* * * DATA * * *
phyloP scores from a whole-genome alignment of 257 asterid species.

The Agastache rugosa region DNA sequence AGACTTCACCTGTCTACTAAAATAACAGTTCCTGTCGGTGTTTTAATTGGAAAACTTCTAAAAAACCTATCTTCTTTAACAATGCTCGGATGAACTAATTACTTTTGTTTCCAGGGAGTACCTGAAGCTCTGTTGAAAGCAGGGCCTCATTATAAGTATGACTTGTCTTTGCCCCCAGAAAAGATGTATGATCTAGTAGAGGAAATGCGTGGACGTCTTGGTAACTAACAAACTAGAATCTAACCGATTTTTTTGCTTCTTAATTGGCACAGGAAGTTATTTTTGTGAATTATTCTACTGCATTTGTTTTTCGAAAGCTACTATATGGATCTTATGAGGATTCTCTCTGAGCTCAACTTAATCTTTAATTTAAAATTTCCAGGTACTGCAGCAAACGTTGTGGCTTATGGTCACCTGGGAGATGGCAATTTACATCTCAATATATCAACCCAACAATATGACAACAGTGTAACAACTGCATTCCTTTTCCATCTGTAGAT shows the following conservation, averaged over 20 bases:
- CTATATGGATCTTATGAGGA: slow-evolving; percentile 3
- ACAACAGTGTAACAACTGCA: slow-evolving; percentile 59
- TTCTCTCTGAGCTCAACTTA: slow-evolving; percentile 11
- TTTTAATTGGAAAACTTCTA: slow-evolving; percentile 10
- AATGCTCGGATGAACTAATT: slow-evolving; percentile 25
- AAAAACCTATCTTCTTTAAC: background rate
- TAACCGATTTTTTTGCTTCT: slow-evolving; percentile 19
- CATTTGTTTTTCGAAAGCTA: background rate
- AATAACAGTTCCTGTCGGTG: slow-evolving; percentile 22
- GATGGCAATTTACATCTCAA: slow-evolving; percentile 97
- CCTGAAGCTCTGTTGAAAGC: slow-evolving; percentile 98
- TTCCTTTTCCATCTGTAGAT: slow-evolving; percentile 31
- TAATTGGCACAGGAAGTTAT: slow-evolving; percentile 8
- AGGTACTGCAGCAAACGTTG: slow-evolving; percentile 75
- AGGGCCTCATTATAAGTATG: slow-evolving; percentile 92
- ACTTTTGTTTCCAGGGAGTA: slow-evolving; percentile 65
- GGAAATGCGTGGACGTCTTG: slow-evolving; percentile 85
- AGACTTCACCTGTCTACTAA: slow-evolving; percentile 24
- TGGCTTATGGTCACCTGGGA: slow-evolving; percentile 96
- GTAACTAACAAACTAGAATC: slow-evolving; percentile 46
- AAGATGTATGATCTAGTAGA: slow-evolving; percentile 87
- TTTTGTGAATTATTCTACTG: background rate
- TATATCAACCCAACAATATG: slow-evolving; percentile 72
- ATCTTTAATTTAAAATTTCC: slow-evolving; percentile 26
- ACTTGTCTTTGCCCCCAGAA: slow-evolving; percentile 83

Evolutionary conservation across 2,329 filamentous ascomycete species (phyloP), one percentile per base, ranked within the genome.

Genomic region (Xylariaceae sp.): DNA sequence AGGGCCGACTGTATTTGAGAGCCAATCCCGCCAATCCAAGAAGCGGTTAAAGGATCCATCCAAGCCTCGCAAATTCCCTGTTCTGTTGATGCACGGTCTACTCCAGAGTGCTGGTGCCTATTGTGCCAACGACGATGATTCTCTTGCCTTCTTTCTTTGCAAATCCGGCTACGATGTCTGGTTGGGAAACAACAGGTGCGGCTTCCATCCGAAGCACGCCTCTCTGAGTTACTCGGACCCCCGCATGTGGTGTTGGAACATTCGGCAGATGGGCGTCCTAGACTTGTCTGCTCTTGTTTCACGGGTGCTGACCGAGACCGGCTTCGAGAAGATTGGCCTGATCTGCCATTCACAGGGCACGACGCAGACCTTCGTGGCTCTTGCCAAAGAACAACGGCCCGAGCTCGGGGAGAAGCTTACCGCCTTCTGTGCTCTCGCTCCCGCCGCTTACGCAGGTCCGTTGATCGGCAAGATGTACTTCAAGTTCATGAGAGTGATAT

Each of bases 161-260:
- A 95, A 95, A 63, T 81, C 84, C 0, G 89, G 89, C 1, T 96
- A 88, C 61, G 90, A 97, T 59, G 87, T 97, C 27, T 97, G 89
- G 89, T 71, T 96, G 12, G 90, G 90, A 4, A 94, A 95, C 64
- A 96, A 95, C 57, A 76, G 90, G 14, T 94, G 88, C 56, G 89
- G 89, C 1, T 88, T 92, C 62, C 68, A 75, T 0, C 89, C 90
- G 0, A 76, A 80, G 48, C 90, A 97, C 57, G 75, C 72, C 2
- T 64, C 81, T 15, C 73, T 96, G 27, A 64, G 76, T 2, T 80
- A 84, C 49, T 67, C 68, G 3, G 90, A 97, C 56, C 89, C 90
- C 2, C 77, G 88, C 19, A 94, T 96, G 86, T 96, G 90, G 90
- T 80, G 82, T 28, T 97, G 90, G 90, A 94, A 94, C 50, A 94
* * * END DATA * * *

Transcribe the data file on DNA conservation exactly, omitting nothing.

phyloP scores from a whole-genome alignment of 257 asterid species.

The Agastache rugosa region DNA sequence AGACTTCACCTGTCTACTAAAATAACAGTTCCTGTCGGTGTTTTAATTGGAAAACTTCTAAAAAACCTATCTTCTTTAACAATGCTCGGATGAACTAATTACTTTTGTTTCCAGGGAGTACCTGAAGCTCTGTTGAAAGCAGGGCCTCATTATAAGTATGACTTGTCTTTGCCCCCAGAAAAGATGTATGATCTAGTAGAGGAAATGCGTGGACGTCTTGGTAACTAACAAACTAGAATCTAACCGATTTTTTTGCTTCTTAATTGGCACAGGAAGTTATTTTTGTGAATTATTCTACTGCATTTGTTTTTCGAAAGCTACTATATGGATCTTATGAGGATTCTCTCTGAGCTCAACTTAATCTTTAATTTAAAATTTCCAGGTACTGCAGCAAACGTTGTGGCTTATGGTCACCTGGGAGATGGCAATTTACATCTCAATATATCAACCCAACAATATGACAACAGTGTAACAACTGCATTCCTTTTCCATCTGTAGAT shows the following conservation, averaged over 20 bases:
- CTATATGGATCTTATGAGGA: slow-evolving; percentile 3
- ACAACAGTGTAACAACTGCA: slow-evolving; percentile 59
- TTCTCTCTGAGCTCAACTTA: slow-evolving; percentile 11
- TTTTAATTGGAAAACTTCTA: slow-evolving; percentile 10
- AATGCTCGGATGAACTAATT: slow-evolving; percentile 25
- AAAAACCTATCTTCTTTAAC: background rate
- TAACCGATTTTTTTGCTTCT: slow-evolving; percentile 19
- CATTTGTTTTTCGAAAGCTA: background rate
- AATAACAGTTCCTGTCGGTG: slow-evolving; percentile 22
- GATGGCAATTTACATCTCAA: slow-evolving; percentile 97
- CCTGAAGCTCTGTTGAAAGC: slow-evolving; percentile 98
- TTCCTTTTCCATCTGTAGAT: slow-evolving; percentile 31
- TAATTGGCACAGGAAGTTAT: slow-evolving; percentile 8
- AGGTACTGCAGCAAACGTTG: slow-evolving; percentile 75
- AGGGCCTCATTATAAGTATG: slow-evolving; percentile 92
- ACTTTTGTTTCCAGGGAGTA: slow-evolving; percentile 65
- GGAAATGCGTGGACGTCTTG: slow-evolving; percentile 85
- AGACTTCACCTGTCTACTAA: slow-evolving; percentile 24
- TGGCTTATGGTCACCTGGGA: slow-evolving; percentile 96
- GTAACTAACAAACTAGAATC: slow-evolving; percentile 46
- AAGATGTATGATCTAGTAGA: slow-evolving; percentile 87
- TTTTGTGAATTATTCTACTG: background rate
- TATATCAACCCAACAATATG: slow-evolving; percentile 72
- ATCTTTAATTTAAAATTTCC: slow-evolving; percentile 26
- ACTTGTCTTTGCCCCCAGAA: slow-evolving; percentile 83

Evolutionary conservation across 2,329 filamentous ascomycete species (phyloP), one percentile per base, ranked within the genome.

Genomic region (Xylariaceae sp.): DNA sequence AGGGCCGACTGTATTTGAGAGCCAATCCCGCCAATCCAAGAAGCGGTTAAAGGATCCATCCAAGCCTCGCAAATTCCCTGTTCTGTTGATGCACGGTCTACTCCAGAGTGCTGGTGCCTATTGTGCCAACGACGATGATTCTCTTGCCTTCTTTCTTTGCAAATCCGGCTACGATGTCTGGTTGGGAAACAACAGGTGCGGCTTCCATCCGAAGCACGCCTCTCTGAGTTACTCGGACCCCCGCATGTGGTGTTGGAACATTCGGCAGATGGGCGTCCTAGACTTGTCTGCTCTTGTTTCACGGGTGCTGACCGAGACCGGCTTCGAGAAGATTGGCCTGATCTGCCATTCACAGGGCACGACGCAGACCTTCGTGGCTCTTGCCAAAGAACAACGGCCCGAGCTCGGGGAGAAGCTTACCGCCTTCTGTGCTCTCGCTCCCGCCGCTTACGCAGGTCCGTTGATCGGCAAGATGTACTTCAAGTTCATGAGAGTGATAT

Each of bases 161-260:
- A 95, A 95, A 63, T 81, C 84, C 0, G 89, G 89, C 1, T 96
- A 88, C 61, G 90, A 97, T 59, G 87, T 97, C 27, T 97, G 89
- G 89, T 71, T 96, G 12, G 90, G 90, A 4, A 94, A 95, C 64
- A 96, A 95, C 57, A 76, G 90, G 14, T 94, G 88, C 56, G 89
- G 89, C 1, T 88, T 92, C 62, C 68, A 75, T 0, C 89, C 90
- G 0, A 76, A 80, G 48, C 90, A 97, C 57, G 75, C 72, C 2
- T 64, C 81, T 15, C 73, T 96, G 27, A 64, G 76, T 2, T 80
- A 84, C 49, T 67, C 68, G 3, G 90, A 97, C 56, C 89, C 90
- C 2, C 77, G 88, C 19, A 94, T 96, G 86, T 96, G 90, G 90
- T 80, G 82, T 28, T 97, G 90, G 90, A 94, A 94, C 50, A 94